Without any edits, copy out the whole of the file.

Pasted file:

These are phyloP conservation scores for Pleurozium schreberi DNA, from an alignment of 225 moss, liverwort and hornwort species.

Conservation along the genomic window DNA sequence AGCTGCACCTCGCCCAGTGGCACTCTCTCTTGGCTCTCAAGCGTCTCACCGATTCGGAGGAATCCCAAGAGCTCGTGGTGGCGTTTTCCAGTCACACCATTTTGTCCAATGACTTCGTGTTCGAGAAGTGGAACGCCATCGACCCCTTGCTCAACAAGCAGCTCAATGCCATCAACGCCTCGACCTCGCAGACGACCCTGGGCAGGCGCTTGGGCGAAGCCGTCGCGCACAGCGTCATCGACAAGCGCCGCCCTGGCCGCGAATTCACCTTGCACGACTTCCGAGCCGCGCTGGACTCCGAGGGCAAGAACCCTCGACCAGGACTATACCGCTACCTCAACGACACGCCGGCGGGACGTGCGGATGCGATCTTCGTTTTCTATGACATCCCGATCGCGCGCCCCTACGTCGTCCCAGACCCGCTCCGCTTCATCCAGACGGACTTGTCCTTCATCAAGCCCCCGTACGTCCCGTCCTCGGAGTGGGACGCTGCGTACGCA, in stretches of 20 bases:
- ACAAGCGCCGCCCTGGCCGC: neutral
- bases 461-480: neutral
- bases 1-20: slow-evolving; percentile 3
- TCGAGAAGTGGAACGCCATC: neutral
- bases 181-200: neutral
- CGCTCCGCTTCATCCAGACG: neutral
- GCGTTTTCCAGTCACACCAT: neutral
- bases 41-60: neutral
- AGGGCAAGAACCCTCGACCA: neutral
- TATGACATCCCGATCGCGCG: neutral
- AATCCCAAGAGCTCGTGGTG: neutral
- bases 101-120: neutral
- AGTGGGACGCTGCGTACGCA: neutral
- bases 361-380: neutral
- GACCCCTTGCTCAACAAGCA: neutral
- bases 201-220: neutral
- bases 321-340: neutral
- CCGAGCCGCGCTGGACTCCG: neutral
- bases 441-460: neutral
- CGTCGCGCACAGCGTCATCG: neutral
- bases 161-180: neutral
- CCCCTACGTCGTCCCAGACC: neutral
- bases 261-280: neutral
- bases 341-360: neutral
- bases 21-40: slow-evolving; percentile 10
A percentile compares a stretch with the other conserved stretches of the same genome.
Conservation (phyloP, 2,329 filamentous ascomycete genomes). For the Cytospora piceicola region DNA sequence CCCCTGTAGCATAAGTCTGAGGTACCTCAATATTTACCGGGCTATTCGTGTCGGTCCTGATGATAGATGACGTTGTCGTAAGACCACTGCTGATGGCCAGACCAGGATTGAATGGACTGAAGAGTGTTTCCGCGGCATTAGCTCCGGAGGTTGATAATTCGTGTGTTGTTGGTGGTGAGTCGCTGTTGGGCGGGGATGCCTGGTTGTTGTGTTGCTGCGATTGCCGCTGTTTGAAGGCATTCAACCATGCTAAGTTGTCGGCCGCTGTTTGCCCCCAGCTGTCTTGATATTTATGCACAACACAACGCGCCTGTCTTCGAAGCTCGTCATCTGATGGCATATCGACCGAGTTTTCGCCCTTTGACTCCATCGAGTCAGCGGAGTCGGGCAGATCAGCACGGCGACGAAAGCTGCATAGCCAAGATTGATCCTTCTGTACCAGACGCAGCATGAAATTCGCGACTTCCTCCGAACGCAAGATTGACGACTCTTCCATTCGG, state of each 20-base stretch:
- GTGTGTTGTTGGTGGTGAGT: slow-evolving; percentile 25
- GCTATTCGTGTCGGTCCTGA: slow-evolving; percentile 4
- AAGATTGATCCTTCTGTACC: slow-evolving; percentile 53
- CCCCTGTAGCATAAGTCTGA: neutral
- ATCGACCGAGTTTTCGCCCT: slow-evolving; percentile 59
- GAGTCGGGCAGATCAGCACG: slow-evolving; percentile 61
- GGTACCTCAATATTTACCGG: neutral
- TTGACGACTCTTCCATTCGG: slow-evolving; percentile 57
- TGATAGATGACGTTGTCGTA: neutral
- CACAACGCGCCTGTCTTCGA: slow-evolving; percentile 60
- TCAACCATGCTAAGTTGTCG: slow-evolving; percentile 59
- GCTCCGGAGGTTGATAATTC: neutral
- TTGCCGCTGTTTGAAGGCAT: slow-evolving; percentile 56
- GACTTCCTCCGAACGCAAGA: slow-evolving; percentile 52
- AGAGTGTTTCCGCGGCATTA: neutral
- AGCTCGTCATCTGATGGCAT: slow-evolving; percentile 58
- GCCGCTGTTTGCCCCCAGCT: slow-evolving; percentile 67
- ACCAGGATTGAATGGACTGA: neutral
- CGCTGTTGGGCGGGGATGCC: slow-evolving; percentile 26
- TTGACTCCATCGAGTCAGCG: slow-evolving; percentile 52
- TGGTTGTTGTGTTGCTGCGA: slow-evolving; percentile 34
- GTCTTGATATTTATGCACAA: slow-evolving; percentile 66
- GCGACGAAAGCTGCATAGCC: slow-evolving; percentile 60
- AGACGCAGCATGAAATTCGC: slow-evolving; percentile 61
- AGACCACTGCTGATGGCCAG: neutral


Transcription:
These are phyloP conservation scores for Pleurozium schreberi DNA, from an alignment of 225 moss, liverwort and hornwort species.

Conservation along the genomic window DNA sequence AGCTGCACCTCGCCCAGTGGCACTCTCTCTTGGCTCTCAAGCGTCTCACCGATTCGGAGGAATCCCAAGAGCTCGTGGTGGCGTTTTCCAGTCACACCATTTTGTCCAATGACTTCGTGTTCGAGAAGTGGAACGCCATCGACCCCTTGCTCAACAAGCAGCTCAATGCCATCAACGCCTCGACCTCGCAGACGACCCTGGGCAGGCGCTTGGGCGAAGCCGTCGCGCACAGCGTCATCGACAAGCGCCGCCCTGGCCGCGAATTCACCTTGCACGACTTCCGAGCCGCGCTGGACTCCGAGGGCAAGAACCCTCGACCAGGACTATACCGCTACCTCAACGACACGCCGGCGGGACGTGCGGATGCGATCTTCGTTTTCTATGACATCCCGATCGCGCGCCCCTACGTCGTCCCAGACCCGCTCCGCTTCATCCAGACGGACTTGTCCTTCATCAAGCCCCCGTACGTCCCGTCCTCGGAGTGGGACGCTGCGTACGCA, in stretches of 20 bases:
- ACAAGCGCCGCCCTGGCCGC: neutral
- bases 461-480: neutral
- bases 1-20: slow-evolving; percentile 3
- TCGAGAAGTGGAACGCCATC: neutral
- bases 181-200: neutral
- CGCTCCGCTTCATCCAGACG: neutral
- GCGTTTTCCAGTCACACCAT: neutral
- bases 41-60: neutral
- AGGGCAAGAACCCTCGACCA: neutral
- TATGACATCCCGATCGCGCG: neutral
- AATCCCAAGAGCTCGTGGTG: neutral
- bases 101-120: neutral
- AGTGGGACGCTGCGTACGCA: neutral
- bases 361-380: neutral
- GACCCCTTGCTCAACAAGCA: neutral
- bases 201-220: neutral
- bases 321-340: neutral
- CCGAGCCGCGCTGGACTCCG: neutral
- bases 441-460: neutral
- CGTCGCGCACAGCGTCATCG: neutral
- bases 161-180: neutral
- CCCCTACGTCGTCCCAGACC: neutral
- bases 261-280: neutral
- bases 341-360: neutral
- bases 21-40: slow-evolving; percentile 10
A percentile compares a stretch with the other conserved stretches of the same genome.
Conservation (phyloP, 2,329 filamentous ascomycete genomes). For the Cytospora piceicola region DNA sequence CCCCTGTAGCATAAGTCTGAGGTACCTCAATATTTACCGGGCTATTCGTGTCGGTCCTGATGATAGATGACGTTGTCGTAAGACCACTGCTGATGGCCAGACCAGGATTGAATGGACTGAAGAGTGTTTCCGCGGCATTAGCTCCGGAGGTTGATAATTCGTGTGTTGTTGGTGGTGAGTCGCTGTTGGGCGGGGATGCCTGGTTGTTGTGTTGCTGCGATTGCCGCTGTTTGAAGGCATTCAACCATGCTAAGTTGTCGGCCGCTGTTTGCCCCCAGCTGTCTTGATATTTATGCACAACACAACGCGCCTGTCTTCGAAGCTCGTCATCTGATGGCATATCGACCGAGTTTTCGCCCTTTGACTCCATCGAGTCAGCGGAGTCGGGCAGATCAGCACGGCGACGAAAGCTGCATAGCCAAGATTGATCCTTCTGTACCAGACGCAGCATGAAATTCGCGACTTCCTCCGAACGCAAGATTGACGACTCTTCCATTCGG, state of each 20-base stretch:
- GTGTGTTGTTGGTGGTGAGT: slow-evolving; percentile 25
- GCTATTCGTGTCGGTCCTGA: slow-evolving; percentile 4
- AAGATTGATCCTTCTGTACC: slow-evolving; percentile 53
- CCCCTGTAGCATAAGTCTGA: neutral
- ATCGACCGAGTTTTCGCCCT: slow-evolving; percentile 59
- GAGTCGGGCAGATCAGCACG: slow-evolving; percentile 61
- GGTACCTCAATATTTACCGG: neutral
- TTGACGACTCTTCCATTCGG: slow-evolving; percentile 57
- TGATAGATGACGTTGTCGTA: neutral
- CACAACGCGCCTGTCTTCGA: slow-evolving; percentile 60
- TCAACCATGCTAAGTTGTCG: slow-evolving; percentile 59
- GCTCCGGAGGTTGATAATTC: neutral
- TTGCCGCTGTTTGAAGGCAT: slow-evolving; percentile 56
- GACTTCCTCCGAACGCAAGA: slow-evolving; percentile 52
- AGAGTGTTTCCGCGGCATTA: neutral
- AGCTCGTCATCTGATGGCAT: slow-evolving; percentile 58
- GCCGCTGTTTGCCCCCAGCT: slow-evolving; percentile 67
- ACCAGGATTGAATGGACTGA: neutral
- CGCTGTTGGGCGGGGATGCC: slow-evolving; percentile 26
- TTGACTCCATCGAGTCAGCG: slow-evolving; percentile 52
- TGGTTGTTGTGTTGCTGCGA: slow-evolving; percentile 34
- GTCTTGATATTTATGCACAA: slow-evolving; percentile 66
- GCGACGAAAGCTGCATAGCC: slow-evolving; percentile 60
- AGACGCAGCATGAAATTCGC: slow-evolving; percentile 61
- AGACCACTGCTGATGGCCAG: neutral